Leading major change – helping councillors to be central to the transformation and improvement journey

Posted on 14/04/2016 by Ed Hammond. Tags:

Local government is undergoing profound change – the pressure both to make financial savings, and to make sure that local public services are aligned to local people’s increasingly complex needs (especially around, for example, social care), presents a big challenge.

Councillors are the best-placed people to make considered judgments about how these changes should be planned and managed, and whether their impact (positive and negative) on local people is justified.

And yet councillors have, in some places, found it difficult to engage properly with plans for major change and transformation. The sheer scale of many change programmes, and the fact that they may at first glance appear esoteric and unconnected with how services are delivered on the ground, means that it they are easy to ignore. It is often not in the direct short term interest of senior officers to engage councillors on these changes either – often they have the potential to be politically contentious, and some council leaderships have sought to manage opposition by claiming that the changes they propose are “the only option”.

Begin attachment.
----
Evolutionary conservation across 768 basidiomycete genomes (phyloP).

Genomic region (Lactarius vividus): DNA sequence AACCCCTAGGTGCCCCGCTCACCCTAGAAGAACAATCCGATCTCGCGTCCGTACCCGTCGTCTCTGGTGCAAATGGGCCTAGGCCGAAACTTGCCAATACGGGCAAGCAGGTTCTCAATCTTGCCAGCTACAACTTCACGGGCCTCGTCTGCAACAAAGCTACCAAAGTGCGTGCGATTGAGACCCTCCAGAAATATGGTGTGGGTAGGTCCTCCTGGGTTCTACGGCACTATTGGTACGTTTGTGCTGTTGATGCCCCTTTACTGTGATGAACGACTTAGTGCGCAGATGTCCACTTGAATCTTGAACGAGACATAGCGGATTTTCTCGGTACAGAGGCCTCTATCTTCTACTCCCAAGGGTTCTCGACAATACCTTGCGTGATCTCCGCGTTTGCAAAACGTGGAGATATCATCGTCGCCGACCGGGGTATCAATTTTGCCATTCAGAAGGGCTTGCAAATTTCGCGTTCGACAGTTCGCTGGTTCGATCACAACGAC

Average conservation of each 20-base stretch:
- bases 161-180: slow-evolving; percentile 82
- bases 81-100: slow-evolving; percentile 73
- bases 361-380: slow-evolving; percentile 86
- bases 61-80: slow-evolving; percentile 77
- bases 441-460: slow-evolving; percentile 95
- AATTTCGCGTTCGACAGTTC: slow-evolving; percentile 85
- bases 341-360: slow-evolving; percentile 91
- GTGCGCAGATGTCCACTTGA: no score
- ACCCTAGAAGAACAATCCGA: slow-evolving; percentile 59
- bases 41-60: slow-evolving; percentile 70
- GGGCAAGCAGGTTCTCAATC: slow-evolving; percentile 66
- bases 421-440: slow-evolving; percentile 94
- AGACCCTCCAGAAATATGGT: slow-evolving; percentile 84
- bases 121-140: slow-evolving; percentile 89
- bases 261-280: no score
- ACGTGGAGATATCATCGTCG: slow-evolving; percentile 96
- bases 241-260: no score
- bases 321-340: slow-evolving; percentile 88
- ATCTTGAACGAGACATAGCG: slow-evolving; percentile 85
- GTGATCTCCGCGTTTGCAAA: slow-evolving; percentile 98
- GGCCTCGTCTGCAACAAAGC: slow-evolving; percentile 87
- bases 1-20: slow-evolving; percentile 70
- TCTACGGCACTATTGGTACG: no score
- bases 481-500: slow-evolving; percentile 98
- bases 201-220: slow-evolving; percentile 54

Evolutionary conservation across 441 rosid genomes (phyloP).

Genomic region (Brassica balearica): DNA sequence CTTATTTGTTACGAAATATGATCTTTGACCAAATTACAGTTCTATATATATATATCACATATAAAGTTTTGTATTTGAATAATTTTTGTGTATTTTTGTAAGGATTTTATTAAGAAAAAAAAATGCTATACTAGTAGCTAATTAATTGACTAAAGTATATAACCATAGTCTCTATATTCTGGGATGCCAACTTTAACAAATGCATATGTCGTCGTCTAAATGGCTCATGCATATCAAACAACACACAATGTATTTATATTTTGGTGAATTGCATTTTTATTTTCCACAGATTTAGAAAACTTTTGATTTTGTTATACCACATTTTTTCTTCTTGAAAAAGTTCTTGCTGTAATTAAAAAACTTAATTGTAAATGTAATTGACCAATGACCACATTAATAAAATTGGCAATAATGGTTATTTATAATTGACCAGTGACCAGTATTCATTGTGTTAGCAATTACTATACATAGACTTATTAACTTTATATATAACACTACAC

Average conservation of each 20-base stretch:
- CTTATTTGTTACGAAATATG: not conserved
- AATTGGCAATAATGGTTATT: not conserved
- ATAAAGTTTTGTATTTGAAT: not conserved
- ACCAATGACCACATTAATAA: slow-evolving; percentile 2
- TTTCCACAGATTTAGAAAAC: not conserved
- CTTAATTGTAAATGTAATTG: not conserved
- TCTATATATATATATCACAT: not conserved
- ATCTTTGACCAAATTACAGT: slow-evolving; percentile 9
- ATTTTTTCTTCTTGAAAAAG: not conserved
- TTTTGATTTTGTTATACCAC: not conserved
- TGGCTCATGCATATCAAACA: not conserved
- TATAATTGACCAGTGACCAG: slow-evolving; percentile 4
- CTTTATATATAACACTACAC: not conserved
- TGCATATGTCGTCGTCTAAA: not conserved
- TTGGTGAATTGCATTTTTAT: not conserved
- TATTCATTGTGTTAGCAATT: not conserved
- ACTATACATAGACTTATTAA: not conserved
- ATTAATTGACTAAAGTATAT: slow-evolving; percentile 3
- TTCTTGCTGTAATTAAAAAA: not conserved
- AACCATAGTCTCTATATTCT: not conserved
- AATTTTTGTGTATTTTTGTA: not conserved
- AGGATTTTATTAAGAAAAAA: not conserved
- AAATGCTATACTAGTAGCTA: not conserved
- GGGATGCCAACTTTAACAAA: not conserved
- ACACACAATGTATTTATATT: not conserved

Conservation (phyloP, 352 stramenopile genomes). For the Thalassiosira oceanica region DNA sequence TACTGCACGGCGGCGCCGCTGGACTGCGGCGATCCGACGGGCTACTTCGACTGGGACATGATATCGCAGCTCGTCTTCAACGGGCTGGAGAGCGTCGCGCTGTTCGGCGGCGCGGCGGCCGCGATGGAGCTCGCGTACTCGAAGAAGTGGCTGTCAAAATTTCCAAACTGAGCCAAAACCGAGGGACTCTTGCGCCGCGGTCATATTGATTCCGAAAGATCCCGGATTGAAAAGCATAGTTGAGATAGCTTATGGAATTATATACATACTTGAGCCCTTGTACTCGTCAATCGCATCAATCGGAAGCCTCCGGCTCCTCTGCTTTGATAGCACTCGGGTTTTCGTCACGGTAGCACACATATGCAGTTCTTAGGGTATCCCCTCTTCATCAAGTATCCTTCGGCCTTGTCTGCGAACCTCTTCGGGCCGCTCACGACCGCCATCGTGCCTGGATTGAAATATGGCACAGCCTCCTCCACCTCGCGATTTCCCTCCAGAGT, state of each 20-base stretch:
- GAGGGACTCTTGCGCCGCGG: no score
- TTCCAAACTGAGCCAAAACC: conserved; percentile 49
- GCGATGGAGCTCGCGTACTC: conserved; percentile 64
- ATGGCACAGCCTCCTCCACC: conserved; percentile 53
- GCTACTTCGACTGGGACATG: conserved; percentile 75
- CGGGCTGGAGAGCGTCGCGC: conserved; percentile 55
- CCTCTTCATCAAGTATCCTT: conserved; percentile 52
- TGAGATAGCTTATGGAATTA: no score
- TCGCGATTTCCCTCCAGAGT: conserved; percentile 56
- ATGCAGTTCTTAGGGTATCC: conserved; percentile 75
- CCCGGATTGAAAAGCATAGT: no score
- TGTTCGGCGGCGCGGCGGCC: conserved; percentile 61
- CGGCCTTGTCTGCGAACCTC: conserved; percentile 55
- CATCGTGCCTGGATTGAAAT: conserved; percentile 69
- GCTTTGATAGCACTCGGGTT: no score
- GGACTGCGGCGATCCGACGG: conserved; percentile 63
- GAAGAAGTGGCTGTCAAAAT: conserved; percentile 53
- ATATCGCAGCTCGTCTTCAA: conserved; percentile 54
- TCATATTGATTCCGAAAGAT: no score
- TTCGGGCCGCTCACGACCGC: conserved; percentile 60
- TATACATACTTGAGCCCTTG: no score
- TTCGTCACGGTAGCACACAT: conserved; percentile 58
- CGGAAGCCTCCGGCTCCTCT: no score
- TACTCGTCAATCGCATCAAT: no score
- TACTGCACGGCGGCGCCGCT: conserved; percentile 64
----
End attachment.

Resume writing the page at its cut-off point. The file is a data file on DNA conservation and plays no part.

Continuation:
CfGS can suggest ways – based on comprehensive support provided to nine local areas over the course of 2014-15 – that councillors can play a central role in the change discussions that are currently happening in every council. From scrutiny and constructive challenge on the rationale for change, through to designing in mechanisms for ongoing scrutiny as big decisions are made and implemented, there is a role for non-executive members. We can help local areas to explore what this role might be and how it can be planned to add the most value.

Call Ed Hammond on 020 7187 7369 to learn more about what we can offer, and how we can help.

About the Author: Ed Hammond

Ed leads CfGS's work on devolution, transformation and on support to councils and other public bodies on governance and accountability.